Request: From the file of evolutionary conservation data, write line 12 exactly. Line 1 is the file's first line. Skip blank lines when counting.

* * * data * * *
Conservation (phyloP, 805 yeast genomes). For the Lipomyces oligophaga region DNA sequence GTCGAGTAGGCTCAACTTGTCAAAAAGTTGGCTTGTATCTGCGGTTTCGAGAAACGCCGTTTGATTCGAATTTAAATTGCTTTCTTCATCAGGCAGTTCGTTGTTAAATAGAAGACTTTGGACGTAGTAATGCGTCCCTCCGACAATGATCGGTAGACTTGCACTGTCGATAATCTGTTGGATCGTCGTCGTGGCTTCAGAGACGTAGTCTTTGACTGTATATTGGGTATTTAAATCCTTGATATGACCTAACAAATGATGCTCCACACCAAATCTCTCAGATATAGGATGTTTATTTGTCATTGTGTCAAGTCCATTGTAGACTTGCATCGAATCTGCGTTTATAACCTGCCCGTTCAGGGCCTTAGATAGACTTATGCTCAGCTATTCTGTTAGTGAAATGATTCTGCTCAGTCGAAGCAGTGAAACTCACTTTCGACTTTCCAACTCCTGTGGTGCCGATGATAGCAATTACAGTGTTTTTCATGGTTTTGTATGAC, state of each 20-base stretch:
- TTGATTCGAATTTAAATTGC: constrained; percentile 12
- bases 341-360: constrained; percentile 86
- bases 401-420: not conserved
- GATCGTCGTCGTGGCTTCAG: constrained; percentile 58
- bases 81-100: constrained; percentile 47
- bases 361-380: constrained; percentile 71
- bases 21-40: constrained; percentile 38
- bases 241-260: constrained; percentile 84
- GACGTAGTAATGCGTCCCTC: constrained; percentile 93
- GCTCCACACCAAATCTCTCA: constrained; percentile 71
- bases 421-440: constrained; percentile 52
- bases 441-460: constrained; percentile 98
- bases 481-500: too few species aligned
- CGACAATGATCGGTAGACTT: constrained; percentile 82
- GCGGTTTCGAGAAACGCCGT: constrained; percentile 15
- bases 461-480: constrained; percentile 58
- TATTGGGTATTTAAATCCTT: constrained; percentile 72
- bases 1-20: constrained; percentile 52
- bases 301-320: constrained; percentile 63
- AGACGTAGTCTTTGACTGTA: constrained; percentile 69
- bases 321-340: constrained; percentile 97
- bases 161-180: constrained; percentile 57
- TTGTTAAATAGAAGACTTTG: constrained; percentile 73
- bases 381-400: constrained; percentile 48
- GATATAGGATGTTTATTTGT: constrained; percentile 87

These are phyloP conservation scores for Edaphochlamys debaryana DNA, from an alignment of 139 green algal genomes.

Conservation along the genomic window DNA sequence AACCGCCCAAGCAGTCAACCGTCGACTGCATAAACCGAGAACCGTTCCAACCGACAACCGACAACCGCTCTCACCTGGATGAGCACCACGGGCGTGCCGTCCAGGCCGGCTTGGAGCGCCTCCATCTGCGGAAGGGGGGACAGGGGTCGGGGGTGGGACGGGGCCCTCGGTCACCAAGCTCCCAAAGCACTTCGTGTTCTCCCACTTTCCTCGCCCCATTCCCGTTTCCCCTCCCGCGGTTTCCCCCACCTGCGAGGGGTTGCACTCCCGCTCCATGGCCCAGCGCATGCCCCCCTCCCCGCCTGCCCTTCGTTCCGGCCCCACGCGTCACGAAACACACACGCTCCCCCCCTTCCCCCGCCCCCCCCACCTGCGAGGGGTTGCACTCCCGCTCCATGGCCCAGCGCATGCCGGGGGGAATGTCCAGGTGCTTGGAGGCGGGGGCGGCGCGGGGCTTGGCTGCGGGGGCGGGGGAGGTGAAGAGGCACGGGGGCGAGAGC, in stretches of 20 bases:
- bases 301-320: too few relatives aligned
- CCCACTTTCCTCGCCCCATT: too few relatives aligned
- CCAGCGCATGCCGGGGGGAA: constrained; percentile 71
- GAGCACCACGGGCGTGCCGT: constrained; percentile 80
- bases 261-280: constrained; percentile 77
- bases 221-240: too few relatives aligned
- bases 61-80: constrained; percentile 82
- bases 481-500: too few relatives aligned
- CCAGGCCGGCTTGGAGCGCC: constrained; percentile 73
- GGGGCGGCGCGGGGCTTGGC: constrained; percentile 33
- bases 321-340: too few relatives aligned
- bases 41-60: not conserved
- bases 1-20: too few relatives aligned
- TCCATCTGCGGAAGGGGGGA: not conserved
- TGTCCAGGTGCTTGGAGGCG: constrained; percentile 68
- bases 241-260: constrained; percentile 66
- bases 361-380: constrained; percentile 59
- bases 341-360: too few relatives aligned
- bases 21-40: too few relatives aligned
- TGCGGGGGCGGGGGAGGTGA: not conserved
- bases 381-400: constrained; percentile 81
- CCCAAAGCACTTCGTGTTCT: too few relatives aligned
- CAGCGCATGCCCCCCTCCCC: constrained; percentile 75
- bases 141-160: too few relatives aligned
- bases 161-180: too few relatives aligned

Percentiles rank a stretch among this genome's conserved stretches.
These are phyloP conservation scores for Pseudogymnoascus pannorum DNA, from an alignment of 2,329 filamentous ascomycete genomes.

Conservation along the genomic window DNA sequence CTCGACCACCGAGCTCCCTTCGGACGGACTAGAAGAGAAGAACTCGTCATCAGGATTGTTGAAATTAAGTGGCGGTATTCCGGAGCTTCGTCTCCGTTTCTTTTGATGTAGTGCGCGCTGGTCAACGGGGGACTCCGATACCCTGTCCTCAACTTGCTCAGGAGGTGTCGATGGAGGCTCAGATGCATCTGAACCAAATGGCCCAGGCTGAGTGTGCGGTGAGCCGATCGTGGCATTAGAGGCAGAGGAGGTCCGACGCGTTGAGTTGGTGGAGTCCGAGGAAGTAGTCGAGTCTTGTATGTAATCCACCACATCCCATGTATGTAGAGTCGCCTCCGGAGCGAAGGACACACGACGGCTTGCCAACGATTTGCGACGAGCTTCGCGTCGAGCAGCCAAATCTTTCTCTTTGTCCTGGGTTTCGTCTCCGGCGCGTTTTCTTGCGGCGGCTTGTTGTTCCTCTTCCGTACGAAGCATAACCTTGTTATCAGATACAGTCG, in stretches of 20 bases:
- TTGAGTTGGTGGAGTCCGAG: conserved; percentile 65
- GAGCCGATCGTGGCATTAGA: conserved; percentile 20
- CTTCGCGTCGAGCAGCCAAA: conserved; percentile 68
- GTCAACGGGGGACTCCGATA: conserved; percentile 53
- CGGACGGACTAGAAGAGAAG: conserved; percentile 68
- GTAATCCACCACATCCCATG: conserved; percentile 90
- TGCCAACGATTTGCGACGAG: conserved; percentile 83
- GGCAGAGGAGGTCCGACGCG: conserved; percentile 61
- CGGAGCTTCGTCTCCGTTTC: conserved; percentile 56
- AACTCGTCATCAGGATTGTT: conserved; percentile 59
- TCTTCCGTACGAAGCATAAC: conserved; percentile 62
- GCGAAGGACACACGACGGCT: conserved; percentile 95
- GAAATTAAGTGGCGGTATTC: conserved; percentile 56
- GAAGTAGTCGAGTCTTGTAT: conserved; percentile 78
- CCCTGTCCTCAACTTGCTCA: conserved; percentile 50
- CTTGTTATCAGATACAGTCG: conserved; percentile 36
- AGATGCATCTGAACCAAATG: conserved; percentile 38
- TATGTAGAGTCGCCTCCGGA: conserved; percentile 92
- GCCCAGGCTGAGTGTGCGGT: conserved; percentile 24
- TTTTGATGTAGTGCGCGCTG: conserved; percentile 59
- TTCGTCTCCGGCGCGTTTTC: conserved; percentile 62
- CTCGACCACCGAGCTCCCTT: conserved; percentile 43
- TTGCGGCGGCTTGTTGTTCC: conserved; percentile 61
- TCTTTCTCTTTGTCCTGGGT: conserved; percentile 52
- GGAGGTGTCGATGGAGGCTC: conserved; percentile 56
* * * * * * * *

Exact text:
- bases 421-440: constrained; percentile 52